Small Business Loans

Without capital it is very difficult to start a business. Small business Loans are the most common source of financing for small businesses world wide. But however, they are the most complicated source of finance.

The main aim of this page is to give clear and detailed information that will make you better prepared to face the banks and ask for a small business loan!

The fist step is the introduction of the customer: Many lending institutions do not like to do business with people they are not comfortable with. References are no longer taken on every occasion when an account is open, but the account opening procedures should be such as to establish, as far as possible that the borrower is honest and trust worthy.

Approaches for small business loans from customers from other banks merit special caution. The question could be why is the approach being made at all? Or has the proposal been rejected by the other bank. You as the borrower need to have a financial track record, but if you don't have one a degree of suspicion is created. Well most banks prefer you approach them either with your attorney or accountant.

The second step is writing the application: This can take many forms but you should include methods of repaying the money borrowed and the assessment of the contingencies which might reasonably arise. Or in short what are you going to do if things go as expected? And how will you as a borrower intend to deal with them. This might be a detailed written form though in certain cases a near verbal interface can work.

The third step is the review of the application: at this stage all the relevant information that you as a small business loan applicant should be tested and other data sought after if necessary. Either formally or informally, at this stage the lender applies what I call the cannons of good lending. The most applicable canons are called:

CAMPARI-which stands for;

C= Character

A= Ability

M= Margin

P= Purpose

A= Amount

R= Amount

I= Insurance

1. Character: it is important to note that it is virtually impossible to ass the character of an individual after just one meeting. It is an extremely difficult area for self evaluation as an entrepreneur, but it is vital to get right. Write down the facts about yourself and your business. Facts not opinions are crucial; the following questions are keys to a good self evaluation as an individual.

(a) How reliable are my worlds as regards to the details of proposition and my word as regards to payment?

(b) Do I make exaggerated claims that are too optimistic or reasonable?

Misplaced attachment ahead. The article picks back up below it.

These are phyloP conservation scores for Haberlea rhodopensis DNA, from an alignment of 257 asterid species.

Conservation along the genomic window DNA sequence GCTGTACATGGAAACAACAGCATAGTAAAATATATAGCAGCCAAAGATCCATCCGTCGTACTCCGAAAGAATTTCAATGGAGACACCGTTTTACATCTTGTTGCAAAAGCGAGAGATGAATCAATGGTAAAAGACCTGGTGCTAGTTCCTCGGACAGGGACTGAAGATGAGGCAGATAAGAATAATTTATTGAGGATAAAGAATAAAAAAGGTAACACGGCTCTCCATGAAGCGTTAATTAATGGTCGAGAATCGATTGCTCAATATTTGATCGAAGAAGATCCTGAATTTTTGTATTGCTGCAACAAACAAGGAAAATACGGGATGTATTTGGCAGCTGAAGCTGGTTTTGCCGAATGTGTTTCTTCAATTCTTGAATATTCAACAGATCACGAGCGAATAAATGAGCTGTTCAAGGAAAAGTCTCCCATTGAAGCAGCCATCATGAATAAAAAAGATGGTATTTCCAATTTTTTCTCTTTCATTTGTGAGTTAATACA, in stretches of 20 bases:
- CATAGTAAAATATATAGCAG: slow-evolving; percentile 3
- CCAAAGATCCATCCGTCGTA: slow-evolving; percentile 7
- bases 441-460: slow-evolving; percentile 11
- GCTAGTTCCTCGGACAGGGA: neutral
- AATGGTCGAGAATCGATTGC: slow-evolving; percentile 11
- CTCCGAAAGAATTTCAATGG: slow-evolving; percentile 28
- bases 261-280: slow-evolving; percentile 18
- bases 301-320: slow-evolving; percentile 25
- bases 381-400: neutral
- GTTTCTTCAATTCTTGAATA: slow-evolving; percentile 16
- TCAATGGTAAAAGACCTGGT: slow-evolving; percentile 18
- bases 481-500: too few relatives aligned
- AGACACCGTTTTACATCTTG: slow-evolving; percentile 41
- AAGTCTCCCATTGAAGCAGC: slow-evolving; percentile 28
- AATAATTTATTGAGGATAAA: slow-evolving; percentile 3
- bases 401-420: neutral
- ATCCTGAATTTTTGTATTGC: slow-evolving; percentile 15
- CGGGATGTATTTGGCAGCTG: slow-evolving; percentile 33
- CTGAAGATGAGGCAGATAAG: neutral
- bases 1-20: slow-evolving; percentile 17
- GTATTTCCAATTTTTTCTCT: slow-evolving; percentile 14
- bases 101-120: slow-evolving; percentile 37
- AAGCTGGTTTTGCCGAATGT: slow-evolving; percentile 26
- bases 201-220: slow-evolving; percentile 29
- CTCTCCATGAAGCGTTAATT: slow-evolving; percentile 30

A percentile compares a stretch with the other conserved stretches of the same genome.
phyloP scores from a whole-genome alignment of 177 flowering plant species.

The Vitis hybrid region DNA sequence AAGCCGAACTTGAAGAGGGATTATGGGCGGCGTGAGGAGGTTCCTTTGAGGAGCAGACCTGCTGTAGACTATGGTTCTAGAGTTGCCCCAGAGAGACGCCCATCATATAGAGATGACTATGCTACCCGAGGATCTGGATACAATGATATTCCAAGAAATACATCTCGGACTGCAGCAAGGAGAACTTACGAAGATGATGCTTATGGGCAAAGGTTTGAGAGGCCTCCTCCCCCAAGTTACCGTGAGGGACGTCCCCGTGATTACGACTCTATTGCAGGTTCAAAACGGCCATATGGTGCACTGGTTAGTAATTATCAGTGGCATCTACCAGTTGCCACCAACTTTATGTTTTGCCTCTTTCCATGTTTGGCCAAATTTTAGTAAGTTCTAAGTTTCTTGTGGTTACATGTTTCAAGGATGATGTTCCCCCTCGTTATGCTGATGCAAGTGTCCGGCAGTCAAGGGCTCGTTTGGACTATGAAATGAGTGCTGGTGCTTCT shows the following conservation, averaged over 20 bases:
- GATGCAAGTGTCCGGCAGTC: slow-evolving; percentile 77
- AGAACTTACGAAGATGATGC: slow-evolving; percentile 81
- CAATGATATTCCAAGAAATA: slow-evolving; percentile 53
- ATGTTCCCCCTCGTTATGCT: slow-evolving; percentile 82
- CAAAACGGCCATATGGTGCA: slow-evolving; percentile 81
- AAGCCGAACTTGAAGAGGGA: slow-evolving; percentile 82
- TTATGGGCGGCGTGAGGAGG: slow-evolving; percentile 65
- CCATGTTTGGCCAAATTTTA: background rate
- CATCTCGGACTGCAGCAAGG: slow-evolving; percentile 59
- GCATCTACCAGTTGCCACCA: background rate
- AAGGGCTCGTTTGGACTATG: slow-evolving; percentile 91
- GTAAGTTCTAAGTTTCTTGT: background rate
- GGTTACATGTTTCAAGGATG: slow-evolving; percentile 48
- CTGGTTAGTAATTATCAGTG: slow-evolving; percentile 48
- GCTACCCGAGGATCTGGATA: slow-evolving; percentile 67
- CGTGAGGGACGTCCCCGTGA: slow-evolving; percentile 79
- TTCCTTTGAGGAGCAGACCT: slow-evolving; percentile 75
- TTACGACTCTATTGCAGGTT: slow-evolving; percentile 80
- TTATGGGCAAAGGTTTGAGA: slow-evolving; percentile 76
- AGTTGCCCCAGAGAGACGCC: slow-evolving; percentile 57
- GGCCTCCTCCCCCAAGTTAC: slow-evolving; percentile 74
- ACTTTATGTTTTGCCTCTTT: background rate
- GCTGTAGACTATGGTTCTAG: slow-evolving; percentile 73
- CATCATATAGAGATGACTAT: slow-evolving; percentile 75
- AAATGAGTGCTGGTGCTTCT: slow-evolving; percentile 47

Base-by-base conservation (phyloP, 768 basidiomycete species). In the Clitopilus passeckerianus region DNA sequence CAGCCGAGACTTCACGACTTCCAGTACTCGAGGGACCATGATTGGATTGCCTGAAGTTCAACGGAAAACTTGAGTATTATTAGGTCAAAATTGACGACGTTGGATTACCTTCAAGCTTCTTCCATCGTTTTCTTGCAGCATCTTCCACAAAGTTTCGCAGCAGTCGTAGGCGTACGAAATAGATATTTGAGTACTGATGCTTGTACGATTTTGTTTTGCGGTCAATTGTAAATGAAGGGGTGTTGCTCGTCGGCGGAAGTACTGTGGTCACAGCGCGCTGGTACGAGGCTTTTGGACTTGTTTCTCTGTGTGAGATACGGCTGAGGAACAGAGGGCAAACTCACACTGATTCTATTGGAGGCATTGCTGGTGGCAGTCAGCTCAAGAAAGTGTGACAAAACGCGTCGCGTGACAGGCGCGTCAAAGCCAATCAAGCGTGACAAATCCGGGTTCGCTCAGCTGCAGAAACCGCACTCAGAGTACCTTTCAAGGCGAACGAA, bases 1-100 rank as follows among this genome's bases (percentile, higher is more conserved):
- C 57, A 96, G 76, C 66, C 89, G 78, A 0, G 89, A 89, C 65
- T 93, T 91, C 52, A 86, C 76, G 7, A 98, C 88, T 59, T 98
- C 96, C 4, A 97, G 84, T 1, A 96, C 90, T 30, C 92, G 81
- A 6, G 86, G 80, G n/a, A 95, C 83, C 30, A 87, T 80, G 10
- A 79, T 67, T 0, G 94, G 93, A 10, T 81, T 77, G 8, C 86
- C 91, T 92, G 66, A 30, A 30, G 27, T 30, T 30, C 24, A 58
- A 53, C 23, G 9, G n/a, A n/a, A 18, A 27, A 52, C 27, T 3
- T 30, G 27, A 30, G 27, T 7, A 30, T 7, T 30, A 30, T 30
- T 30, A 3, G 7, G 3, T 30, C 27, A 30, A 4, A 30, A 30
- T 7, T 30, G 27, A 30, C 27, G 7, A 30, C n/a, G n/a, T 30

(c) Do I have a good track record or was their any previous borrowing and did I repay it without trouble?

(d) If you are new why are you making the approach to that particular bank? And also can your bank statements be seen to access the conduct of your account?

2. Ability: this relates to you as the borrower if you have the ability to manage financial affairs and the small business loan. The following questions can be very helpful in gagging the ability to handle finances.

(a) Do you have the management team that has a good spread of skill and experience especially in production, marketing and finance?

(b) Does your management team hold relevant professional qualifications?

(c) Is my management team committed to making the business successful?

(d) If the loan application is successful-is the money going to be used for specific area of operation (activity), if so do I have necessary experience in that area?

3. Margin: the margin in tells that you have the capacity to pay the intrest charged on the amount borrowed (the principal). It is important to access the ability to pay the intrest that will be charged on the loan capital. The margin by definition is the cost of borrowing that the bank will charge you.

4. Purpose: You need to have a clearly focused purpose as to how the money will be used; the seriousness of the business and what values will it bring to the industry.

5. Amount: it is important to note that the amount that you want to borrow must be consistent with the character, ability and even the purpose for which it is being borrowed. The benefits of that the community will have when your business comes into operations should also be put into consideration.

6. Repayment: this entails how you will repay the loan and involves the periods, instalments and the total amount to be finally paid in order for the loan to be liquidated.

7. Insurance: the business environment is highly dynamic-that is to say it is changing at a fast pace and sometimes even at the point of overtaking logic. Ideally the cannons of good borrowing should be satisfied irrespective of the security you have available, but security is often considered necessary in case the repayment proposals fail to materialise.

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